EBMUD Water Operations Update
EBMUD makes adjustments to the way we operate our vast system for reasons including infrastructure improvements, seasonal changes, drought response, and shifting water demands from customers. In all cases, the water that reaches customer taps meets or exceeds all standards for safe drinking water.
Most of EBMUD’s water supply comes from Pardee Reservoir about 90 miles east of our service area. Because of the drought, however, we are relying more heavily on local reservoirs compared to a typical year. This locally stored water has more minerals, making it taste more salty. In addition. the water from east bay reservoirs can be affected by algae blooms which give the water an earthy or musty taste and odor. Both the Sobrante and Upper San Leandro Water Treatment Plants treat water from these local reservoirs. Their ozonation systems are designed to remove these smelly compounds but not the minerals. Regardless of the treatment plant in service, all customers receive high-quality drinking water.
Lower water levels visible at USL Reservoir: Hikers along Upper San Leandro Reservoir may notice lower supply levels as EBMUD uses this local reservoir to supply more water than usual to accommodate various construction projects in our water system. In addition, EBMUD is also managing our water supply during the drought. Our intent is to refill USL later in the fall.
For more information about water quality or to report a water quality concern, call EBMUD at 1-866-403-2683.
One of the most important factors in water quality is the source: the purer the source, the better the water. EBMUD's primary water source is Sierra Nevada snowmelt.
Before water reaches your tap, EBMUD takes many steps to ensure its quality. This includes carefully managing and protecting watershed lands and reservoirs, treating the water, maintaining that quality through a complex system of distribution pipes, pumping plants and reservoirs, testing water samples in our lab and in the field, and addressing consumer concerns.
Ninety percent of EBMUD's water comes from the 577-square mile watershed of the Mokelumne River on the western slope of the Sierra Nevada.
Every day of the year EBMUD's laboratory tests water samples to ensure that water quality meets federal and state standards, checking for trace organics like pesticides, metals, and microbes. These efforts ensure that all customers receive high-quality drinking water that meets or surpasses all state and federal regulatory requirements.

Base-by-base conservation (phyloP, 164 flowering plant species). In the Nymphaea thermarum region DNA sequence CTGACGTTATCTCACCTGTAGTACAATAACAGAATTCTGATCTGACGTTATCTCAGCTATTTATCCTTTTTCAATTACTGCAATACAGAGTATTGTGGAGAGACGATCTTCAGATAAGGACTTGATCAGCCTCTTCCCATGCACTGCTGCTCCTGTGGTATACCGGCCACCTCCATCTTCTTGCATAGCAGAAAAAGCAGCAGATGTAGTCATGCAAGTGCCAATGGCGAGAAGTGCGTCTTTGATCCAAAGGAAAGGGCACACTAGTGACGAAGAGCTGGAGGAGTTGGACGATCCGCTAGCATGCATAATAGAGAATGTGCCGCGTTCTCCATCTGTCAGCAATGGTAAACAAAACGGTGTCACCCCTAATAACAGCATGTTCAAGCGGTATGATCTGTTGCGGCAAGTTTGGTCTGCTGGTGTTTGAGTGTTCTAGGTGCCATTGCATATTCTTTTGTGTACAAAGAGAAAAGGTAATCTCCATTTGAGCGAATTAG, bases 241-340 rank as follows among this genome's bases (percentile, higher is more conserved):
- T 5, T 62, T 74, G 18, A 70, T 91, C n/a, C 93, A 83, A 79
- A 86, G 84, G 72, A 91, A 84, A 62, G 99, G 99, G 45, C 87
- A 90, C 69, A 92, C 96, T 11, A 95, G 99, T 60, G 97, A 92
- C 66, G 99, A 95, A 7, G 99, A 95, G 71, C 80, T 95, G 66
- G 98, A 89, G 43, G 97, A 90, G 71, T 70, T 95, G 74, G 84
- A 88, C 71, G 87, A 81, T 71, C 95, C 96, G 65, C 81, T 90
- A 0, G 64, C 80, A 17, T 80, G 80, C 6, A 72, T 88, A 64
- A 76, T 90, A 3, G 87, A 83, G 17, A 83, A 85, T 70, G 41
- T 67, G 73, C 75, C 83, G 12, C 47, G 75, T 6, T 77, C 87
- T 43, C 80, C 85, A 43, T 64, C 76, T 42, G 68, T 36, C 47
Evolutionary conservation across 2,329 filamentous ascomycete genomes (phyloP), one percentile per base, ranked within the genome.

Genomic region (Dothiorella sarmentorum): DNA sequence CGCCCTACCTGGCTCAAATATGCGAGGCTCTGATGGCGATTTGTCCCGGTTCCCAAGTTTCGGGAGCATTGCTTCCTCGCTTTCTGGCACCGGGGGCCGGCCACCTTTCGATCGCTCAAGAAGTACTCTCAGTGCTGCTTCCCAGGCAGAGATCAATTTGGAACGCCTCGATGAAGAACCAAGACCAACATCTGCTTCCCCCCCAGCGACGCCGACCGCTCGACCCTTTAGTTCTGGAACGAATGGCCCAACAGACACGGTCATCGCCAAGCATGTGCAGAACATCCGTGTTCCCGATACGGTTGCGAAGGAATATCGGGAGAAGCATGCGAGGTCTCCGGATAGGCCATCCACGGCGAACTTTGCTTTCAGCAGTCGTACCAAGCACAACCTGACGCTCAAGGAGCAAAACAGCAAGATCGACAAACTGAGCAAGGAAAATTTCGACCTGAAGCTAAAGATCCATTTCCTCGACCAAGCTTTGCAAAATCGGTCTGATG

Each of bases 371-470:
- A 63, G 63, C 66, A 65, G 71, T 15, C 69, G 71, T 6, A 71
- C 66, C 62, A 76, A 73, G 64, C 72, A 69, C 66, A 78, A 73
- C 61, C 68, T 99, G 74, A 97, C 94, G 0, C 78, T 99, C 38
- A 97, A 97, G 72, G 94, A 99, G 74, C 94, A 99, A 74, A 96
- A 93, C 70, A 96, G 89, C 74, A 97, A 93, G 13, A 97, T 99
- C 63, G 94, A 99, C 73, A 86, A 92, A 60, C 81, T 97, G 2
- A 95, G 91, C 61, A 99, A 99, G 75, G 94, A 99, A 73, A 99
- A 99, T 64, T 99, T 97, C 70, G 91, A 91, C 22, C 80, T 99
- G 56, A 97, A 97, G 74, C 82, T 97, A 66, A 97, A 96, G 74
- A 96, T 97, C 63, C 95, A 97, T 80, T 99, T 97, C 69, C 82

Annual water quality report
EBMUD is pleased to report that in 2020 your drinking water quality surpassed every state and federal requirements that safeguard public health. If you would like a report mailed to you, please email us or call 510-986-7555.
Previous years' reports can be viewed on the Archives page. The 2020 report will be available in Spanish and Chinese soon.
View Annual Water Quality Report
Water quality FAQs
Customers may have similar water quality concerns. Find answers to the most common water quality questions in our Frequently Asked Questions page.
If you still have questions, concerns or problems regarding water quality, such as taste, odor, appearance, etc., or if you have a water quality emergency, please contact us at 1-866-403-2683.
Every drop of water that comes out of your tap is first treated at one of our treatment plants at one of our treatment plants. EBMUD's six water treatment plants in the East Bay can filter and process more than 375 million gallons of water daily.
Water sampling and testing
In laboratories and in the field, EBMUD samples and tests your water extensively to make sure it is safe to drink. We look for more than 100 substances in the water including microorganisms, pesticides, herbicides, asbestos, lead, copper, petroleum products and by-products of industrial and water treatment processes. More than 20,000 annual laboratory tests ensure the safety of your drinking water.
Public Health Goals Report
Every three years, the District is required to prepare a report with information about any contaminants detected above the state's Public Health Goals (PHGs). PHGs are non-enforceable standards set at very low levels that pose no significant health risk. We are also required to hold a public hearing at which the report is discussed, and receive public comment. For the 2016-2018 calendar years, the report can be found below. The report was discussed at the July 9, 2019 Board of Directors public meeting.
|Public Health Goals Report (2016-2018)||<1 MB|